Press release: iBurst & TENET Connect to JINX

Published on: 2008-08-26

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Hundreds of thousands of Tertiary Education Network (TENET) academic users and almost 60 000 iBurst subscribers should have improved Internet access after the two organisations connected to the Johannesburg Internet Exchange (JINX).

JINX enables ISPA (Internet Service Providers’ Association of SA) members to interconnect networks and exchange local traffic in order to save costs. Advantages for Internet users include reduced latency and increased reliability.

“Companies with their networks connected to JINX are able to offer their customers improved access speeds to other JINX-connected networks. This removes bottlenecks caused by over subscribed international connections and provides additional redundancy and reliability to these networks,” said Rob Hunter, Chair of ISPA’s JINX Working Group.

This is of particular importance to applications where latency is an important consideration such as Voice over Internet Protocol (VoIP). VoIP customers communicating between two JINX-connected ISPs should experience a higher quality of service.

Hunter added that JINX supports IPv6 and will encourage its members to ensure they are fully IPv6 ready in 2008. IPv6 is the successor to IPv4 which is the current version of the Internet Protocol (IP) used for communicating data across the Internet. The key advantage of IPv6 is that it has a much larger address space allowing for greater flexibility in assigning addresses. Regional Internet Registries worldwide are expected to run out of IPv4 addresses in the near future.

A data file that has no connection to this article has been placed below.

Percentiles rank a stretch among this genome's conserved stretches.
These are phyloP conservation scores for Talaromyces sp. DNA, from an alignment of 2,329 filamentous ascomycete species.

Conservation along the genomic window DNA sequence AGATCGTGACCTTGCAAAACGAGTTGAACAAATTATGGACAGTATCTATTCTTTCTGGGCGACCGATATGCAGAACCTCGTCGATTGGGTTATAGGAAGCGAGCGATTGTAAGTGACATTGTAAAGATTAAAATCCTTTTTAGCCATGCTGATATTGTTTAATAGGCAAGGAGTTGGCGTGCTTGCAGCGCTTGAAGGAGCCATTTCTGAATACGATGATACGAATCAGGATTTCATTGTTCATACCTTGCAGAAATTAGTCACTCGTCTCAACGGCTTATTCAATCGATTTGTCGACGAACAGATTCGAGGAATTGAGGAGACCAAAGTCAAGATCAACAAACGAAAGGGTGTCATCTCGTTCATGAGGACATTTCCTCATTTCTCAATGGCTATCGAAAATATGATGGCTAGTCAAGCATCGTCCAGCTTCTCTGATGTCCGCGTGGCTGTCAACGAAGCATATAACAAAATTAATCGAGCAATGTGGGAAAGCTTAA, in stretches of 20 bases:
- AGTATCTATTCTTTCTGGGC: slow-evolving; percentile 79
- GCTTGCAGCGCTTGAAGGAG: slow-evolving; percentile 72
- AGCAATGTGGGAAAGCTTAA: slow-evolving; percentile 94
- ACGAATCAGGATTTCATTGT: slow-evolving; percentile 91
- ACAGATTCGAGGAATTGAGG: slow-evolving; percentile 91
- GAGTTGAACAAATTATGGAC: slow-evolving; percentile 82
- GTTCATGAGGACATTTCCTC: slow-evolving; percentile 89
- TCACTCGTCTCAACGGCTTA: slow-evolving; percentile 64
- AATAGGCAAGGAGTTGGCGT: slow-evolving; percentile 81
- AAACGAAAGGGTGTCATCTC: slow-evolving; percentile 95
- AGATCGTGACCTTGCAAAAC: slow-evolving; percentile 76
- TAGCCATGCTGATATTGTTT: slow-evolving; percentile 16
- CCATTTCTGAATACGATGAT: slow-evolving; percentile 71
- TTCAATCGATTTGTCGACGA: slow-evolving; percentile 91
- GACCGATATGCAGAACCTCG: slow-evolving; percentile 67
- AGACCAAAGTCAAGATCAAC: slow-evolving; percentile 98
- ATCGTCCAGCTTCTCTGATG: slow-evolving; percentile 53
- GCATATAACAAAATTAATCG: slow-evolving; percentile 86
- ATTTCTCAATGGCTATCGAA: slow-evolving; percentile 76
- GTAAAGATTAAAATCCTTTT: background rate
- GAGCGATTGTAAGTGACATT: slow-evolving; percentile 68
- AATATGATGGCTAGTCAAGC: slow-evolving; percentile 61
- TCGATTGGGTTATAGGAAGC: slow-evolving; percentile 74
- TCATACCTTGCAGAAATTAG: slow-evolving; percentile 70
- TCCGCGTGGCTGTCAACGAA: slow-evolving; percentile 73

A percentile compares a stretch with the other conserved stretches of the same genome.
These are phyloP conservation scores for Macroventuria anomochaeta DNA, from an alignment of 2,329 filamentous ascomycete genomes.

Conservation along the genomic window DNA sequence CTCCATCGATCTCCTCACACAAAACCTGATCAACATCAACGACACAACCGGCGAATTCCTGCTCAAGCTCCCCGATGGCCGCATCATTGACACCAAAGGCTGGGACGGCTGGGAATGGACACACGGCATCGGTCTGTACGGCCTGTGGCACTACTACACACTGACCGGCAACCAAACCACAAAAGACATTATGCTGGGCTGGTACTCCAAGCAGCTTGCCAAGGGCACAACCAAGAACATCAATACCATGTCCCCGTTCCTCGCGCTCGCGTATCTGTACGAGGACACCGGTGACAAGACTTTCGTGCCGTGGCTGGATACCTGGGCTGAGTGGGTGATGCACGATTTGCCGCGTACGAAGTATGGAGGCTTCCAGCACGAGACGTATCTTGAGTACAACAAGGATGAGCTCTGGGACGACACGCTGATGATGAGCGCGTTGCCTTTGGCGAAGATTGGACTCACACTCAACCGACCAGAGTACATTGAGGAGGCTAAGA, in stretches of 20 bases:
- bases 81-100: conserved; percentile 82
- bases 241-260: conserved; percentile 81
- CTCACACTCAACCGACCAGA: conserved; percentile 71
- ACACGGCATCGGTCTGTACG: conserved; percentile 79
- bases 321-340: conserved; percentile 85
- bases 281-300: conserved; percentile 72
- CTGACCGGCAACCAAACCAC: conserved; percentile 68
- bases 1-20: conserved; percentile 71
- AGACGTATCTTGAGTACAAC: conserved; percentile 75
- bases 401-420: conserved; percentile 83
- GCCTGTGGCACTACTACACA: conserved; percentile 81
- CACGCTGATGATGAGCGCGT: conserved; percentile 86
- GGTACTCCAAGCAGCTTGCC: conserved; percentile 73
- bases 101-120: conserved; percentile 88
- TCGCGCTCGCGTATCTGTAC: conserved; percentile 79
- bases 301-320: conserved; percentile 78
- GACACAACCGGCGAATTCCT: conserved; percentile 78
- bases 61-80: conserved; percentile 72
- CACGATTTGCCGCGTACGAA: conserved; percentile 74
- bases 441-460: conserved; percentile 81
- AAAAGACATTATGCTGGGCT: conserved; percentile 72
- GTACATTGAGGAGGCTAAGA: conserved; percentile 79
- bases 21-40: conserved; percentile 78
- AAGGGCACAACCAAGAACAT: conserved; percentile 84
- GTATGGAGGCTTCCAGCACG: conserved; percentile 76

JINX currently interconnects most major South African IP backbones and is currently hosted in Rosebank, Johannesburg by Internet Solutions.

ISPA is planning a significant upgrade to the JINX switch in the third quarter of 2008 to cater for increased demand. In 1996, JINX’s four links boasted speeds varying from 64 kilobits per second to 256 kilobits per second.

Twelve years later, JINX has more than 20 links in place with link speeds that vary from 2 megabits to 1 gigabit per second. Peak traffic exchanged at JINX has doubled in the last year after doubling in the previous year as well.

ISPA hopes that the ability to easily exchange IP traffic at JINX will encourage new members to join the Association which already represents 150 large, medium and small Internet service and access providers in South Africa.

The Internet Service Providers’ Association is a South African Internet industry body incorporated not for gain. ISPA has historically served as an active industry body, facilitating exchange between the different independent Internet service providers, the Department of Communications, ICASA, operators and other service providers in South Africa.

Further Information

For further information, please contact the ISPA secretariat on the Contact ISPA page.